Should circumcision be banned? This country thinks so

Korin Miller

Circumcision has been a controversial practice for years, and one country in particular is now looking to ban the practice.

Iceland’s parliament is considering a bill that proposes a penalty of up to six years in jail for anyone who performs a circumcision except for medical reasons, the Guardian reports.

But the practice, which involves removing the foreskin that covers the head of the penis, has strong religious roots, and Muslim and Jewish leaders are strongly opposed to the proposal. Cardinal Reinhard Marx, president of the Commission of the Bishops’ Conferences of the European Community, told the Guardian that the bill is a “dangerous attack” on religious freedom. “The criminalization of circumcision is a very grave measure that raises deep concern,” he said.

According to the bill, proposed by Silja Dögg Gunnarsdóttir of the center-right Progressive party, the circumcision of young boys and babies violates their rights and is incompatible with the United Nations Convention on the Rights of the Child. The bill compares circumcision to female genital mutilation (FGM), a practice of removing a female’s external genitalia for nonmedical reasons, which is banned in many Western countries — including Iceland, where FGM has been outlawed since 2005.

Will Iceland outlaw circumcision? (Photo: Getty Images)

The bill claims that many circumcisions are performed without anesthesia and in “homes that are not sterile, and not by doctors but by religious leaders. There is a high risk of infections under such conditions that may lead to death.” It notes that parents have the right to guide their children in religious matters but says that “such a right can never exceed the rights of the child.” If boys wish to be circumcised when they’re older, they have the right to do so, the bill says.

Circumcision is less common for reasons other than religion in Europe than it is in the U.S., where many male babies are also circumcised for social as well as medical reasons. According to data from the Centers for Disease Control and Prevention (CDC), nearly 60 percent of newborn babies in the U.S. were circumcised in a hospital setting in 2010 — and that doesn’t include babies who were circumcised in a religious ceremony.

Recent data from Population Health Metrics puts U.S. male circumcision incidence at 71.2 percent, with Iceland at 0.1 percent, France at 14 percent, and the U.K. at 20.7 percent.

In 2012, the American Academy of Pediatrics released a policy statement that says that “evaluation of current evidence indicates that the health benefits of newborn male circumcision outweigh the risks and that the procedure’s benefits justify access to this procedure for families who choose it.” The organization specifically cited benefits such as the prevention of urinary tract infections, penile cancer, and spreading of some sexually transmitted infections, including HIV. However, the organization added that the “final decision should still be left to parents to make in the context of their religious, ethical, and cultural beliefs.” The CDC also lists circumcision as an “HIV risk reduction tool.” “When men are circumcised, they’re less likely than uncircumcised men to get HIV from their HIV-positive female partners,” the CDC says on its website. The organization says that male circumcision also reduces the risk of a man getting herpes and HPV from a female partner who has the infections.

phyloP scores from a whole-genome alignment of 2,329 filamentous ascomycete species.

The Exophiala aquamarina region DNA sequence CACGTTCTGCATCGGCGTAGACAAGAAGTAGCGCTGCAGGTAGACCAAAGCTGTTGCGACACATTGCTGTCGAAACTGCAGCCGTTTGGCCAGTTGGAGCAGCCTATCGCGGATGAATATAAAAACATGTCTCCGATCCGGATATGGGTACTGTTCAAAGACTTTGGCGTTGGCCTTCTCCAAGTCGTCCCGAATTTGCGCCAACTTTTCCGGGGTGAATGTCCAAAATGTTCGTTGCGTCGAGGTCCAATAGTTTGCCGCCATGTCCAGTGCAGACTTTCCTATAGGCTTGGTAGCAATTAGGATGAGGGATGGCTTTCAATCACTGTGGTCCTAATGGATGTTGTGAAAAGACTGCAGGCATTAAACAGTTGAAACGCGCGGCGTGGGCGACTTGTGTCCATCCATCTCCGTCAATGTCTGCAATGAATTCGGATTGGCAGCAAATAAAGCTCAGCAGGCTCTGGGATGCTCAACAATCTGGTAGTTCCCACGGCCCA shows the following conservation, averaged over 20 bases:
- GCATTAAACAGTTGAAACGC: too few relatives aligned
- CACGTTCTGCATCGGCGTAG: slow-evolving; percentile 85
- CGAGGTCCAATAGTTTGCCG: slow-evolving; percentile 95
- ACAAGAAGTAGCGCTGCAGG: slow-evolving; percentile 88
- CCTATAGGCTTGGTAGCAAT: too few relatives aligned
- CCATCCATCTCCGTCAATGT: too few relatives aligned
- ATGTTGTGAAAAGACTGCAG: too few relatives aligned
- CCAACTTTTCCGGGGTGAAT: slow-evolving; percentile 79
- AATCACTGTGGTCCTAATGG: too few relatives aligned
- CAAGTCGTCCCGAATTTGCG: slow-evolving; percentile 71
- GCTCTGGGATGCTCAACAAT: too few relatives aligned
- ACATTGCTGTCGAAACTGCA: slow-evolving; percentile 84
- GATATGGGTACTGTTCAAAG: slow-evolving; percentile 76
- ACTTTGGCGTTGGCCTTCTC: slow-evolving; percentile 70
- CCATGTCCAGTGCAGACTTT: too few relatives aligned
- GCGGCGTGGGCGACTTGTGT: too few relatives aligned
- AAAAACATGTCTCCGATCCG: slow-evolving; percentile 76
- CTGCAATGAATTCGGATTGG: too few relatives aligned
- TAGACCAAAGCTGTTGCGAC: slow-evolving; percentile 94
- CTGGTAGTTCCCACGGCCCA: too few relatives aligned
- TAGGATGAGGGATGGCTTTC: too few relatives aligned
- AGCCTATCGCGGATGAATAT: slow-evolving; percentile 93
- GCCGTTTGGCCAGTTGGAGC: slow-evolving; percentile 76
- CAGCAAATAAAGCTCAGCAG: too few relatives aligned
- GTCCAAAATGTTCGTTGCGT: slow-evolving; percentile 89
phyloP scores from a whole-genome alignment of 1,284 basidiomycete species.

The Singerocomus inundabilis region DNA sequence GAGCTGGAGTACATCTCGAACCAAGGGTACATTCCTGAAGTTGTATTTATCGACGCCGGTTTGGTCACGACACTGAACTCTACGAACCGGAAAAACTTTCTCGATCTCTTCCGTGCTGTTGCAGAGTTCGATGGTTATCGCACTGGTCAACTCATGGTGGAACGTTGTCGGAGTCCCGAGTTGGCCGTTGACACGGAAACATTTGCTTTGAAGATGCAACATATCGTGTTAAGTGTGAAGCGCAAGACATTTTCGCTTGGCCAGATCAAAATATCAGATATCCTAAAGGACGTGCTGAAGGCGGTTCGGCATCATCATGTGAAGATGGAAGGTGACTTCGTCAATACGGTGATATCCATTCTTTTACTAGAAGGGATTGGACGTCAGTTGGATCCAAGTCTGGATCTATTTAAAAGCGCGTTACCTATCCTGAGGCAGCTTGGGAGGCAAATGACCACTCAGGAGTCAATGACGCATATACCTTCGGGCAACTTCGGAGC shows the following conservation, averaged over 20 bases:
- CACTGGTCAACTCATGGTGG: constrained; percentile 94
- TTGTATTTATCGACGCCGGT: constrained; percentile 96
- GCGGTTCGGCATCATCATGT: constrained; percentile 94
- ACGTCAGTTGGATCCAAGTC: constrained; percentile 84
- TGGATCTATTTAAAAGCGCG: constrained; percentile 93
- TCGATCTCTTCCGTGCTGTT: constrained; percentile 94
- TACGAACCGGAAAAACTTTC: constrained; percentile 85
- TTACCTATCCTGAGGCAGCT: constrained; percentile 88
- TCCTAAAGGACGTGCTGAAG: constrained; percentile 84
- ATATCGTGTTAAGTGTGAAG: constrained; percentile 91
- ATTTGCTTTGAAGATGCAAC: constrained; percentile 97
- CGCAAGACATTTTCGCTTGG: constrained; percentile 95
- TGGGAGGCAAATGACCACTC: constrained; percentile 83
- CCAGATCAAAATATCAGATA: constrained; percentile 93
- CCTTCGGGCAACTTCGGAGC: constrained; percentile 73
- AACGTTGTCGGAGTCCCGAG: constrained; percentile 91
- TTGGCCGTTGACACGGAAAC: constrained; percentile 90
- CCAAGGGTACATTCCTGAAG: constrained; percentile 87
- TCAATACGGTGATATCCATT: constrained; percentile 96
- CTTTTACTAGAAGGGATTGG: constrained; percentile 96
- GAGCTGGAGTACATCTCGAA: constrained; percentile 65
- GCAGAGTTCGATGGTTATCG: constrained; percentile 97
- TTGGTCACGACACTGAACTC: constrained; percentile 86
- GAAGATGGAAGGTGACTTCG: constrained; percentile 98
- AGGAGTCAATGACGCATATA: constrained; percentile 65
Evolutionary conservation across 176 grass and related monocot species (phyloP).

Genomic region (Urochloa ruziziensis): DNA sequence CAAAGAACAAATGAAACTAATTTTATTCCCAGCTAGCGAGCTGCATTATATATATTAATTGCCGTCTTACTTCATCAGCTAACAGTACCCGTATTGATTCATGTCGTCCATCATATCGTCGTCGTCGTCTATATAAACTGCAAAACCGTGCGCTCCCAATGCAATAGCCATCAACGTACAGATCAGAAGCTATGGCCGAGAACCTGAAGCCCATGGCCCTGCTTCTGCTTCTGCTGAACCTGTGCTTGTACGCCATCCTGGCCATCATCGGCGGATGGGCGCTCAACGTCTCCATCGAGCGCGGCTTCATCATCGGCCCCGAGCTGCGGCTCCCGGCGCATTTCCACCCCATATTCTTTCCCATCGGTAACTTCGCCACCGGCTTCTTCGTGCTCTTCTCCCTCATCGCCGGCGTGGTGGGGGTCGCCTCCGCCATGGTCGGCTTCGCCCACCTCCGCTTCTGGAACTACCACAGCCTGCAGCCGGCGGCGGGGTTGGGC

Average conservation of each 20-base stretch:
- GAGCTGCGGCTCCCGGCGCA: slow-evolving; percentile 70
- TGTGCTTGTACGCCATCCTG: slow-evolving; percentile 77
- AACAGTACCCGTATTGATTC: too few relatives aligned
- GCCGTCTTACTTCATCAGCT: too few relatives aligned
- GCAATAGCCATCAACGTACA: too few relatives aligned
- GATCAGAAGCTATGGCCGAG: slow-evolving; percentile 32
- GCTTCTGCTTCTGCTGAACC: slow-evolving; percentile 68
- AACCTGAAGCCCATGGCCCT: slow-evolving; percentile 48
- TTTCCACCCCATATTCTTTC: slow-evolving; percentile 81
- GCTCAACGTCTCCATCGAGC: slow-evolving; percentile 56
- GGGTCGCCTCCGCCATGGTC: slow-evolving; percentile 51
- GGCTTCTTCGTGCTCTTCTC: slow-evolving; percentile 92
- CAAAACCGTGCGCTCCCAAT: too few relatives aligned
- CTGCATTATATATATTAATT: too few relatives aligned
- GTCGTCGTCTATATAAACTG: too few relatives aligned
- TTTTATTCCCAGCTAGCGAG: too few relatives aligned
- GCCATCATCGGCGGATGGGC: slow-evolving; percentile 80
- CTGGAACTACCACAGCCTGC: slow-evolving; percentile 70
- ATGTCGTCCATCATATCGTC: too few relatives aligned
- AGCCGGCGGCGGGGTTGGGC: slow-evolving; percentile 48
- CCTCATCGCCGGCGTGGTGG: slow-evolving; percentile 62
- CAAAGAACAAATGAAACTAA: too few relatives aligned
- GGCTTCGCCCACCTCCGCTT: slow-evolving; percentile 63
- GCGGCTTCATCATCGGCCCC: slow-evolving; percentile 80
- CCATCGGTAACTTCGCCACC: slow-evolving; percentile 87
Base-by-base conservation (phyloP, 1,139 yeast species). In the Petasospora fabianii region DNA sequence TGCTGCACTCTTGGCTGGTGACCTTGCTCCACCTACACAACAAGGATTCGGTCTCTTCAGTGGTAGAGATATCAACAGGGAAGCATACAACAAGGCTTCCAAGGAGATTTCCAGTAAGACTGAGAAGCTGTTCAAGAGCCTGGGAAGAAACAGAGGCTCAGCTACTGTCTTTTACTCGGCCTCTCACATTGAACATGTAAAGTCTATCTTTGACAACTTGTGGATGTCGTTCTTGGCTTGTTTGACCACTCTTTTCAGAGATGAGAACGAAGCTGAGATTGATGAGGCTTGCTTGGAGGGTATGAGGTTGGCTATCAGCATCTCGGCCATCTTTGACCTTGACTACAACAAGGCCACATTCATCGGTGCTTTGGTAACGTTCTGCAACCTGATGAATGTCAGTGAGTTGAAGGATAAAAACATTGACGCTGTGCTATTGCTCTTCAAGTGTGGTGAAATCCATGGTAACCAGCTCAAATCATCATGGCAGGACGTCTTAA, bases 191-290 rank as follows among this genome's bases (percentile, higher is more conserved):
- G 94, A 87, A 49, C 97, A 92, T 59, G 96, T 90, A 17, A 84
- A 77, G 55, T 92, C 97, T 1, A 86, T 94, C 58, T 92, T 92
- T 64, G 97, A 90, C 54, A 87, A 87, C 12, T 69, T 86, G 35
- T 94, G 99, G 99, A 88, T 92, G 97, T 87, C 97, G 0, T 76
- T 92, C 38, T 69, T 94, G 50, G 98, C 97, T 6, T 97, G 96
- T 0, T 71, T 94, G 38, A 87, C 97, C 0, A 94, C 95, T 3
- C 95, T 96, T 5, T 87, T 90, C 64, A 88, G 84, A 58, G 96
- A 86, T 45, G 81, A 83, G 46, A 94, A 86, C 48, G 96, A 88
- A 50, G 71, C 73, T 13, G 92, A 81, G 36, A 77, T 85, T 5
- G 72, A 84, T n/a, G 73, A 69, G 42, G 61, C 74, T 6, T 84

But the reason behind the reduction in risk for infections and diseases is simply that not all boys and men who are uncircumcised are great at cleaning under their foreskin, S. Daniel Ganjian, MD, a pediatrician at Providence Saint John’s Health Center in Santa Monica, Calif., tells Yahoo Lifestyle. And that can allow bacteria and viruses to build up in that area, causing damage, he says.

However, no medical procedure is without risks. Circumcision of a baby comes with the risk of infection or scar tissue, though Ganjian calls these “very minimal compared to the much greater benefit of circumcision.” Ganjian says that the claims that baby boys who are circumcised at home have a “high risk” of infections that might lead to death are not valid. “Medical research doesn’t show that it’s riskier when it’s done at home or hospital,” he adds.

Of course, plenty of people would stand by the Iceland proposal — particularly the so-called intactivists, who may be at least partially behind the CDC data that shows hospital circumcision rates generally falling since the 1970s.

“Iceland already has a ban on cutting girls, so they’re trying to make this gender neutral,” says Georganne Chapin, executive director of Intact America, an organization that opposes circumcision and applauds Iceland’s approach. “The ethical issues are exactly the same — they’re cutting body parts off of non-consenting children.” Chapin tells Yahoo Lifestyle she expects that this movement will grow, even in the U.S. “I would hope that eventually those in the U.S. who are all in favor of outlawing genital surgery on little girls would see that we should treat all of our children equally,” she says.

Ultimately, notes Ganjian, the choice of whether to circumcise should be left to the parents. “It’s definitely a decision of the family to make,” Ganjian says. “I don’t think doctors or lawmakers should force parents to get or not to get circumcision.”

Meanwhile, according to reports, the Icelandic bill has popular support in parliament. If it passes its first reading, it will go into a committee stage for several months before it becomes law.

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